TTrumble

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Viewing 15 posts - 6,766 through 6,780 (of 6,793 total)
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  • in reply to: Wells Fargo breaking NACA contract #491
    TTrumble
    Member

    Hello SlicedBread,

    There’s certainly no apologies necessary. Your pick-a-pay type loan is in fact one of the types that most frequently receives significant principal reduction, and I’m hopeful that you will receive a reduction. I just needed to clarify for everyone here that they are never automatic.

    The bottom line here for you is to keep remembering to never give up. As long as you are willing to keep fighting for your home so are we.

    Tim Trumble
    Online Operations, NACA
    ttrumble@naca.com

    in reply to: Wells Fargo breaking NACA contract #474
    TTrumble
    Member

    OOPS… Sorry, that should have read, “Hello motherof two,”

    (Still getting used to this new forum myself!)

    in reply to: Wells Fargo breaking NACA contract #473
    TTrumble
    Member

    Hello SlicedBread,

    I was hesitant to even make mention of the new program because I knew that I would get premature questions about it. The final details are still being worked out, which is why we haven’t officially announced it yet. I suspect it will be in advance of a West Coast American Dream Tour schedule in July and/or August.

    Until the details are worked out and the program formally announced, I really can’t say much of anything other than “stay tuned”…

    Tim Trumble
    Online Operations, NACA
    ttrumble@naca.com

    in reply to: How Much longer?? #470
    TTrumble
    Member

    Hello wac812,

    Wecome back, and thank you for the kind words! In reviewing your file, I see nothing bad or unusual at all. The simple fact is that the servicers are so badly backed up with modifications it has become commonplace for it to take 30 to 60 days (or even more) for permanent modification documents to be sent out after a trial period is successfully completed. Nothing more, nothing less. As long as they are continuing to acknowledge that your file is in the final review process, which they are doing in your case, we’re in good shape.

    I recently had one (very extreme) case in Atlanta where it took five (count ’em, FIVE) months for the final documents to come through! She simply kept making the monthly payment on time, the bank continued to acknowledge that she was still in the review process, and she eventually got the documents.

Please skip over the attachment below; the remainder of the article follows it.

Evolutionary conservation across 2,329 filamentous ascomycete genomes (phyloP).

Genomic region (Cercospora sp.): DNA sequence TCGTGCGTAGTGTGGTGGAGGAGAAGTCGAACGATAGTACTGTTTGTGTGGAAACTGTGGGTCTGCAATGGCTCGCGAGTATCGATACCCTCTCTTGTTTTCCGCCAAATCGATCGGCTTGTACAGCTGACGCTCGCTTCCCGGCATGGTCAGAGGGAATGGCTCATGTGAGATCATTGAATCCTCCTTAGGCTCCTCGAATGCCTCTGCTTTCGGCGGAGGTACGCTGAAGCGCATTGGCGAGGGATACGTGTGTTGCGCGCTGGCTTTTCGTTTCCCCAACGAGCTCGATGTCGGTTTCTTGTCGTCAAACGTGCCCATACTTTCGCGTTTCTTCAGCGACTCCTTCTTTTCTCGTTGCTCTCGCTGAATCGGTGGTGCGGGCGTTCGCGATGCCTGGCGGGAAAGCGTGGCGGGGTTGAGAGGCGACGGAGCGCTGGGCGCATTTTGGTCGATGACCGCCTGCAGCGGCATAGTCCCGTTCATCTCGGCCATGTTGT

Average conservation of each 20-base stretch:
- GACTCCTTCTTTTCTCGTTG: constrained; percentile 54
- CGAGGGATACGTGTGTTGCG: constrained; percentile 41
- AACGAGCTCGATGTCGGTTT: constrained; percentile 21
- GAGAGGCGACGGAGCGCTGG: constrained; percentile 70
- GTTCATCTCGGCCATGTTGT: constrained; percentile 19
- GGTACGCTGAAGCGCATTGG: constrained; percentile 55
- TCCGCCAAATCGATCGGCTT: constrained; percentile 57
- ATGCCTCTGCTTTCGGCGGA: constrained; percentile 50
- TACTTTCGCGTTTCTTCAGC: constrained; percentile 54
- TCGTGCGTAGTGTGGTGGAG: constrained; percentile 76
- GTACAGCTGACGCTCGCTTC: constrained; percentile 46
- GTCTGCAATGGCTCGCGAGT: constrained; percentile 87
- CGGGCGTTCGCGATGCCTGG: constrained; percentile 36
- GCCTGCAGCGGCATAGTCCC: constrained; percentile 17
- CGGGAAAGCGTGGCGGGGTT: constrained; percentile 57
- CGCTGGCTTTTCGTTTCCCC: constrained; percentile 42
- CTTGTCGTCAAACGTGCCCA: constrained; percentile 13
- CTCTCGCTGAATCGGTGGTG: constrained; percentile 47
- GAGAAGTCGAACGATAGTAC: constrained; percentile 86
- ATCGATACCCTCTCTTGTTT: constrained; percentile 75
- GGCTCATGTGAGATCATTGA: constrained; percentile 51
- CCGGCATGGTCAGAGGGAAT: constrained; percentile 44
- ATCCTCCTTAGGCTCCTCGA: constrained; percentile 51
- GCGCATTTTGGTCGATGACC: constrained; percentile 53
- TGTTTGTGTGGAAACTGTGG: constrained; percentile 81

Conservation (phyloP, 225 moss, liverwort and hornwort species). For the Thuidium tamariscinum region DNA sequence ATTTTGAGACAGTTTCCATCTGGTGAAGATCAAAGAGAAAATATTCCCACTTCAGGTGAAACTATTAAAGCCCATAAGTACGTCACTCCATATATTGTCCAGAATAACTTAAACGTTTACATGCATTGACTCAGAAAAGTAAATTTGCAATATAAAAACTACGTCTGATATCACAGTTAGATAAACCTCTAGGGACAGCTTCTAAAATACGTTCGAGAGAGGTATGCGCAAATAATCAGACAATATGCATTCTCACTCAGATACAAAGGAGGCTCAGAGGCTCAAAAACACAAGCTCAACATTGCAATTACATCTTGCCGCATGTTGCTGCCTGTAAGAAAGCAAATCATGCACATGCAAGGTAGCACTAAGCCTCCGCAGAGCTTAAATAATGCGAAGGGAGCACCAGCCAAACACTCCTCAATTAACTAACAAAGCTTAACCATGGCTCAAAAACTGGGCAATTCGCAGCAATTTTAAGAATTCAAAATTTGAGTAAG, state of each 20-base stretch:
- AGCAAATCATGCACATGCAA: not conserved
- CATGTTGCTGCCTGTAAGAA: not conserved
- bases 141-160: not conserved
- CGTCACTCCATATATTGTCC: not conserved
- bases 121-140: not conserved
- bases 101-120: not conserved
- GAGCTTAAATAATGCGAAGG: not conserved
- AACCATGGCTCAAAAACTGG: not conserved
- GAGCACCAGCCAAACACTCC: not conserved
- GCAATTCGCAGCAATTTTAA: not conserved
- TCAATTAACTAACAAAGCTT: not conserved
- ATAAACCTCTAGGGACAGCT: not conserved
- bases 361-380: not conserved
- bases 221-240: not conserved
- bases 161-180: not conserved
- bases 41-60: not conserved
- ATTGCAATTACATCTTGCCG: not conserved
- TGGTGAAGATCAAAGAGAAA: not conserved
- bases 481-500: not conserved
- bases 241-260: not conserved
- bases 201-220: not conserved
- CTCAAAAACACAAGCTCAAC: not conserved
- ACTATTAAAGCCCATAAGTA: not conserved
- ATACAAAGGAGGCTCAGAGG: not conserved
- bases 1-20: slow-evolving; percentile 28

No, we never found out why the wait was so extremely long, but the bottom line is she stuck with the plan and everything came out okay.

    Don’t forget the mortgage isn’t officially modified until those final documents are sent out, signed and returned. Until then, they will continue normal collection activity, so there’s no need to be concerned. If you receive something you feel you need to have clarified, you can always send me an e-mail.

    You know my mantra, “patience and persistence”. Find some fresh fuel for that patience and you are going to be okay.

    It’s nice to see another member of the “forum family” back!

    Thanks!

    Tim Trumble
    Online Operations, NACA
    ttrumble@naca.com

    in reply to: Wells Fargo breaking NACA contract #469
    TTrumble
    Member

    Hello SlicedBread,

    First, let me address the general issue of principal reduction for everyone here. While principal reductions certainly do occur, there is a common misconception that a homeowner is due a principal reduction simply because the value of their home has declined and they now owe more than the home is worth. Nowhere in the mortgage contract does the lender take responsibility for the value of the house. If there were, then they would conversely be able to increase the principal balance on the loan if the value went up. It isn’t an issue of how much the home is worth. It’s about how much money you borrowed from them to buy the house.

    Another way to look at it is, we have always been told that buying a home is “the largest investment most of us will ever make”. But we also commonly hear that “all investments have some element of risk”. We just don’t typically put the two together because a home has traditionally been the most stable investment we can make.